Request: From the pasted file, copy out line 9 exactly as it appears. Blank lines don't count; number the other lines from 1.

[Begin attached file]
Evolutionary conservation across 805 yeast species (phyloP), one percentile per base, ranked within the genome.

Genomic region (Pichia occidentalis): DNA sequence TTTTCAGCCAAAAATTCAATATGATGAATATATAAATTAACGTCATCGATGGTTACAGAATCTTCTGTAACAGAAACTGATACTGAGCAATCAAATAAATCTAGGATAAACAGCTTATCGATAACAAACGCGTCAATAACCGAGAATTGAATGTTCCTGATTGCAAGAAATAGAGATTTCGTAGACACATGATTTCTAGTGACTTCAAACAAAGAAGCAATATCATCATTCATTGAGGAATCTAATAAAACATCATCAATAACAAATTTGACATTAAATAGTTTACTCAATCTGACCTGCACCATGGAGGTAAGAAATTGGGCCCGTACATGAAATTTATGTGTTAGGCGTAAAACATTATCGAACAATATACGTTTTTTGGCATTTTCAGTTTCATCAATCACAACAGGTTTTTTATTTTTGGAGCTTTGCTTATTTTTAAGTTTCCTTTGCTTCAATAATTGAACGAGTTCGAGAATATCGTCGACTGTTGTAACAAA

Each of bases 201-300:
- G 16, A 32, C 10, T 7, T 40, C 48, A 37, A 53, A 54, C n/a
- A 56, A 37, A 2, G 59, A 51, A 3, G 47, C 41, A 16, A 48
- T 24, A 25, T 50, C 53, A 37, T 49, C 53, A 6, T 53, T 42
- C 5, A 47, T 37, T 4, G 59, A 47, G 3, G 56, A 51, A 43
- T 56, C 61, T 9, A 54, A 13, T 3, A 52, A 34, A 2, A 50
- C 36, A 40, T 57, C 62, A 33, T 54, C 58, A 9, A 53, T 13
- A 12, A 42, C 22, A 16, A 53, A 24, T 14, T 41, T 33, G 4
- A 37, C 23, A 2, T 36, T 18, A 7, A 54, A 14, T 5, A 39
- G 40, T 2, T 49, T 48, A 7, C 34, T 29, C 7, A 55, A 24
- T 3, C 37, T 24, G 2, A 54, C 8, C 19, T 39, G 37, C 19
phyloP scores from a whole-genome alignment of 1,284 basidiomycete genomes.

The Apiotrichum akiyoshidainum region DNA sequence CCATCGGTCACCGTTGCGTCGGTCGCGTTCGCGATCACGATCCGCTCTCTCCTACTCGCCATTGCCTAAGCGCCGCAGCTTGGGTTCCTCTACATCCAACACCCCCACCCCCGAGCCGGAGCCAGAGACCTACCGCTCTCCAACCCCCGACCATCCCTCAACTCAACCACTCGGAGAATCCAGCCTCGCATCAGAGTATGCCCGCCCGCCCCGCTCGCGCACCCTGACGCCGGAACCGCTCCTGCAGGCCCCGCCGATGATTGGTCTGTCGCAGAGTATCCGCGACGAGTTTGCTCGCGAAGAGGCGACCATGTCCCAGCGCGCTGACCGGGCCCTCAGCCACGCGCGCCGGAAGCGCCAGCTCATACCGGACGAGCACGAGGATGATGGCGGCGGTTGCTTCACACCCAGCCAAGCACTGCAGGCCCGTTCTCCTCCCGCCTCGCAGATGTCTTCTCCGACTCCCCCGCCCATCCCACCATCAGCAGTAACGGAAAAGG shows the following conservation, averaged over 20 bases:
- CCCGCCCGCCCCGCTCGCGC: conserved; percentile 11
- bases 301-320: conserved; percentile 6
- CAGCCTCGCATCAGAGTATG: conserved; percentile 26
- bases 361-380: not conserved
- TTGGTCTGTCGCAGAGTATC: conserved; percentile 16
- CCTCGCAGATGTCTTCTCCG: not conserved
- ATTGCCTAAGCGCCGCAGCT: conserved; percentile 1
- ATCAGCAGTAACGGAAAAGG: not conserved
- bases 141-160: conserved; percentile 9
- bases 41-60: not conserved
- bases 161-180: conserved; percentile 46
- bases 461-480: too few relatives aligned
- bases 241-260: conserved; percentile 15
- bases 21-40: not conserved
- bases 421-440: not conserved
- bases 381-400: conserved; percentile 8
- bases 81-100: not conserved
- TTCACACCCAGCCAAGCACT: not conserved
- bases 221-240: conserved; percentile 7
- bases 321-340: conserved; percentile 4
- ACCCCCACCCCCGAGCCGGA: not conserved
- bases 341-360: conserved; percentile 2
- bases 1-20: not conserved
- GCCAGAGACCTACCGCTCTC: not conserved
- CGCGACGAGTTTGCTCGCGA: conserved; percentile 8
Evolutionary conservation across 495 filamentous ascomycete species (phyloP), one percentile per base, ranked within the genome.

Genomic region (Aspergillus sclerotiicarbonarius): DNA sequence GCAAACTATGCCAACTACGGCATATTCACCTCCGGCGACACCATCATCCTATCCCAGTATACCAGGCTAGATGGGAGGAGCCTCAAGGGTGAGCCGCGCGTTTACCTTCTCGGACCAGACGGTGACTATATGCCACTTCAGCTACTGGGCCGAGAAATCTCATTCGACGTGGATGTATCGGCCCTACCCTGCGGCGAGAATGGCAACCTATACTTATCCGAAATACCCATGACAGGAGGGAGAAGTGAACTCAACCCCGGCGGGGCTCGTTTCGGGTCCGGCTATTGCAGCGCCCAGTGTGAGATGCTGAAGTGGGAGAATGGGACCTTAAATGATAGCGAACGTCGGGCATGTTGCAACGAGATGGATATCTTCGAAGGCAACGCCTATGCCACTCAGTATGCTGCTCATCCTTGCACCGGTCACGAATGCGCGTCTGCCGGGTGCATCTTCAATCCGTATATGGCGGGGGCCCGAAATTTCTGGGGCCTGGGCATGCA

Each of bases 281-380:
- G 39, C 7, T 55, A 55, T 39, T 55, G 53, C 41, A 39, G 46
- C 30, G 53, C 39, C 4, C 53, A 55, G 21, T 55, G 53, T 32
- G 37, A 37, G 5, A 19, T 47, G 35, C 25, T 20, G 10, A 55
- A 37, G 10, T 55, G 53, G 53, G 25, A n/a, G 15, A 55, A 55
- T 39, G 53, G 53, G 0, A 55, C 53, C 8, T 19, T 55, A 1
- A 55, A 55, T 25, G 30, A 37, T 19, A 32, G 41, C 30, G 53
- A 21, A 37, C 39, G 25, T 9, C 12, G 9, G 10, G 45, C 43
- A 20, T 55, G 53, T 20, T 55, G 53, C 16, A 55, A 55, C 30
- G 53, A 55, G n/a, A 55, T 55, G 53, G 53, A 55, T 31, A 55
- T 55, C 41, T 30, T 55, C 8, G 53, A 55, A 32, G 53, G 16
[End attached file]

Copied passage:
- C 36, A 40, T 57, C 62, A 33, T 54, C 58, A 9, A 53, T 13